The voices of Tax Policy Center's researchers and staff
The Senate Finance Committee has some questions for Volkswagen. Chairman Orrin Hatch and Ranking Member Ron Wyden sent the German automaker a letter yesterday. They asked about the “defeat devices” VW used to help its diesel passenger cars meet IRS requirements for the advanced lean-burn technology motor vehicle credit. “This activity raises questions of whether Volkswagen made false representations to the US government in its certification for federal tax subsidies” wrote Hatch and Wyden.
Is the wind power tax subsidy still necessary? GOP Senator James Lankford of Oklahoma would end renewable energy tax credits such as wind power’s Production Tax Credit. He says, “The wind industry has made major strides over the past two decades, and they have proven their industry to be efficient and self-sustainable. There is no need for the taxpayer to continue to subsidize a wind start-up tax credit.”
BP could write off three quarters of its $20.8 billion Gulf oil spill settlement. The US Department of Justice announced a consent decree yesterday that the corporation can deduct $15.3 billion of its payment as an ordinary cost of doing business. Tax deductible natural resource damages payments, restoration, and reimbursement to government are tax-deductible, and make up most of the settlement. The proposed consent decree is now open for public comment for two months, after which the parties decide whether to seek court approval.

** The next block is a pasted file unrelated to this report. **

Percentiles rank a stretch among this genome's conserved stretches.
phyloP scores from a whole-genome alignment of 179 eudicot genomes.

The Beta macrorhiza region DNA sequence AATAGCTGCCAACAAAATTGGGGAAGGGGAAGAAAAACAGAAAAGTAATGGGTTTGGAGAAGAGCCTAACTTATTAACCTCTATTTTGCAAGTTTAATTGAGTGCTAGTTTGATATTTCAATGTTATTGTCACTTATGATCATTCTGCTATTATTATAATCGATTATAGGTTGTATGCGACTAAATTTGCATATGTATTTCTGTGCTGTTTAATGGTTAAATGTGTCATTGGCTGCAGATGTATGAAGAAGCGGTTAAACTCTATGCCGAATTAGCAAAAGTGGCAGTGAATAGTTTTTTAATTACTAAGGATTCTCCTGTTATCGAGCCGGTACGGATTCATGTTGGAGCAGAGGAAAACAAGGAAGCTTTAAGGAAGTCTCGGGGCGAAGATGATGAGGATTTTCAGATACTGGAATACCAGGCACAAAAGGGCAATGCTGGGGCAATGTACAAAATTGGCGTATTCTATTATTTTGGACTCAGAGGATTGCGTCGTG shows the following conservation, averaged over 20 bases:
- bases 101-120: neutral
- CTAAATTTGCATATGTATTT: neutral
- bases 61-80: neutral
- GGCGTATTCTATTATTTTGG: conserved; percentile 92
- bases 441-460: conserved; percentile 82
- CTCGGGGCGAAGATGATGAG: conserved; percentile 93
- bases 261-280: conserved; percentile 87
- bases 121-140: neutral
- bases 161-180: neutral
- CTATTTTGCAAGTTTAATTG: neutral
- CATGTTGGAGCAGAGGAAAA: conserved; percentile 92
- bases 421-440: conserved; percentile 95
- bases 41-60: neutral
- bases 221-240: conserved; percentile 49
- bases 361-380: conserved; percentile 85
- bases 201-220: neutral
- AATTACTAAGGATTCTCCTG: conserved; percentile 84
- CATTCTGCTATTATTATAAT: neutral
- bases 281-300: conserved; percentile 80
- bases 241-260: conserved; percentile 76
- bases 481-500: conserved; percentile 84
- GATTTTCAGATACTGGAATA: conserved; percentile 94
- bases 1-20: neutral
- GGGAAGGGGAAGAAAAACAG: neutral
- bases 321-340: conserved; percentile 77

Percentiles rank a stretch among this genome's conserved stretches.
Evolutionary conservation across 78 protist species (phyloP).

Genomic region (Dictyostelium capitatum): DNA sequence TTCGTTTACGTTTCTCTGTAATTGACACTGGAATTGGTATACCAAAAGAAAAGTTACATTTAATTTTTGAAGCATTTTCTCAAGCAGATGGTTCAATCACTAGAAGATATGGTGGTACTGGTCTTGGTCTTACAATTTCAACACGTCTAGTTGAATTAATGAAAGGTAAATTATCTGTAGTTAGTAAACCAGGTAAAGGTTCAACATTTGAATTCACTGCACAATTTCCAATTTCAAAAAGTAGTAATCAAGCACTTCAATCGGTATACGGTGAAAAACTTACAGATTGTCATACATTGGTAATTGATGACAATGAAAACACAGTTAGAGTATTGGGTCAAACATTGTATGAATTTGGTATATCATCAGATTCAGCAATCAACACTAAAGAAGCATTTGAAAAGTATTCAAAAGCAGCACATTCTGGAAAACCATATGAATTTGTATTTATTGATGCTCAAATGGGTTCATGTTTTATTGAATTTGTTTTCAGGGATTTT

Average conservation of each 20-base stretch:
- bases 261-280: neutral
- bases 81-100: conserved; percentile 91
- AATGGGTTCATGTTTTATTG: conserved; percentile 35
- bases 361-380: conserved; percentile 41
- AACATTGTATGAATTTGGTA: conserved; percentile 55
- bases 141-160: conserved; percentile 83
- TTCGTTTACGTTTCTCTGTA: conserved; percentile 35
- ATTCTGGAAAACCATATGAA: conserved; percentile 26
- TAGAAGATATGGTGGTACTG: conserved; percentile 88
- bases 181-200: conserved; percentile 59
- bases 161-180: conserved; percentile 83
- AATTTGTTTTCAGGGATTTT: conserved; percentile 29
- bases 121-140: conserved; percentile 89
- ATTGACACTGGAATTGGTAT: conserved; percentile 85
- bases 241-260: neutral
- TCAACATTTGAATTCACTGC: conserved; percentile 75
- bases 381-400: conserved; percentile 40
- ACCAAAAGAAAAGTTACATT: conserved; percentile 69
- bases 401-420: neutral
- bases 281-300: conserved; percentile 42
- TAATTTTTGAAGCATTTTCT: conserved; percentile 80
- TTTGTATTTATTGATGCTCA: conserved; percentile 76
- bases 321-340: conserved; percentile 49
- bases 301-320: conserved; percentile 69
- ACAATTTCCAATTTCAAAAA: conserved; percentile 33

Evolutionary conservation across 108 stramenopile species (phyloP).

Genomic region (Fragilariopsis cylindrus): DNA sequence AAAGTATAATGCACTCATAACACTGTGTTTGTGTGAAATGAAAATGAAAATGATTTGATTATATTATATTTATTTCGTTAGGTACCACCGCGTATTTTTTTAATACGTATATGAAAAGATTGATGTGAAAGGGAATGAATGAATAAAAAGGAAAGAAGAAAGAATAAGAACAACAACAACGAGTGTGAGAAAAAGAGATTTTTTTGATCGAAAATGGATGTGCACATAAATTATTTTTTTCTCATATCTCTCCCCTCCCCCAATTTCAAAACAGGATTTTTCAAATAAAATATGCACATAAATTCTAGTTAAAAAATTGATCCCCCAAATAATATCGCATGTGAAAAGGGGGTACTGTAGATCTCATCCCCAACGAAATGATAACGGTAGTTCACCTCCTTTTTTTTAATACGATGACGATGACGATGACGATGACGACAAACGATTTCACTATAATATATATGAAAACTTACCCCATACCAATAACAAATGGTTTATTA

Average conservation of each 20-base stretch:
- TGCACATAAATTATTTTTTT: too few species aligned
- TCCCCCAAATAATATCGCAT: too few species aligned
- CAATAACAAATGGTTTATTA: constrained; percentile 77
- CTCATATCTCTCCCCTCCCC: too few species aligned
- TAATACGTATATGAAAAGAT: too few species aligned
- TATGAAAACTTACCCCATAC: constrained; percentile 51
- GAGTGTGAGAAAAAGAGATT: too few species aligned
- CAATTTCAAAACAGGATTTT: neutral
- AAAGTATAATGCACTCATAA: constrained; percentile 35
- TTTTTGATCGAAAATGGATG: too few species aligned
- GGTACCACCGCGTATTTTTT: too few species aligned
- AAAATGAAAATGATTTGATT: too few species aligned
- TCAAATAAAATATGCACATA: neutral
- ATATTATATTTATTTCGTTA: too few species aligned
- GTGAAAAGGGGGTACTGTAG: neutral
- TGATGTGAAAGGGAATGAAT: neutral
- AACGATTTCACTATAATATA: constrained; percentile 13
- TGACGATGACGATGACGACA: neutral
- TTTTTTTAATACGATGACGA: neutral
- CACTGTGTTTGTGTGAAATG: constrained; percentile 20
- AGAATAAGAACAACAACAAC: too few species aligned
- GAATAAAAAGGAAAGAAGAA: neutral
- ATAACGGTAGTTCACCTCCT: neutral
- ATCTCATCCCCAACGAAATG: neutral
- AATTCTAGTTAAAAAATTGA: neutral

GOP presidential candidate Ben Carson has a plan for corporate profits held overseas. He’d let corporations bring more than $2 trillion in overseas profits back to the US tax-free for six months. But they’d have to invest 10 percent of those profits in “enterprise zones.” After six months, he’d tax corporate income at a rate lower than the average around the world. It’s not clear what his plan would cost.
Congress might have a few more days to decide on the debt limit. The Bipartisan Policy Center says that the government would need a borrowing boost sometime between November 10 and 19, a bit later than Treasury’s estimate of November 5. But “Congress will need to act well before [this date] in order to avoid an inadvertent default because of the uncertainties in all estimates,” said BPC’s Steve Bell. BPC has tried to predict when the government will miss a bill payment—which could lead to default. November 5 is the date after which Treasury would run out of ways to free up funds.
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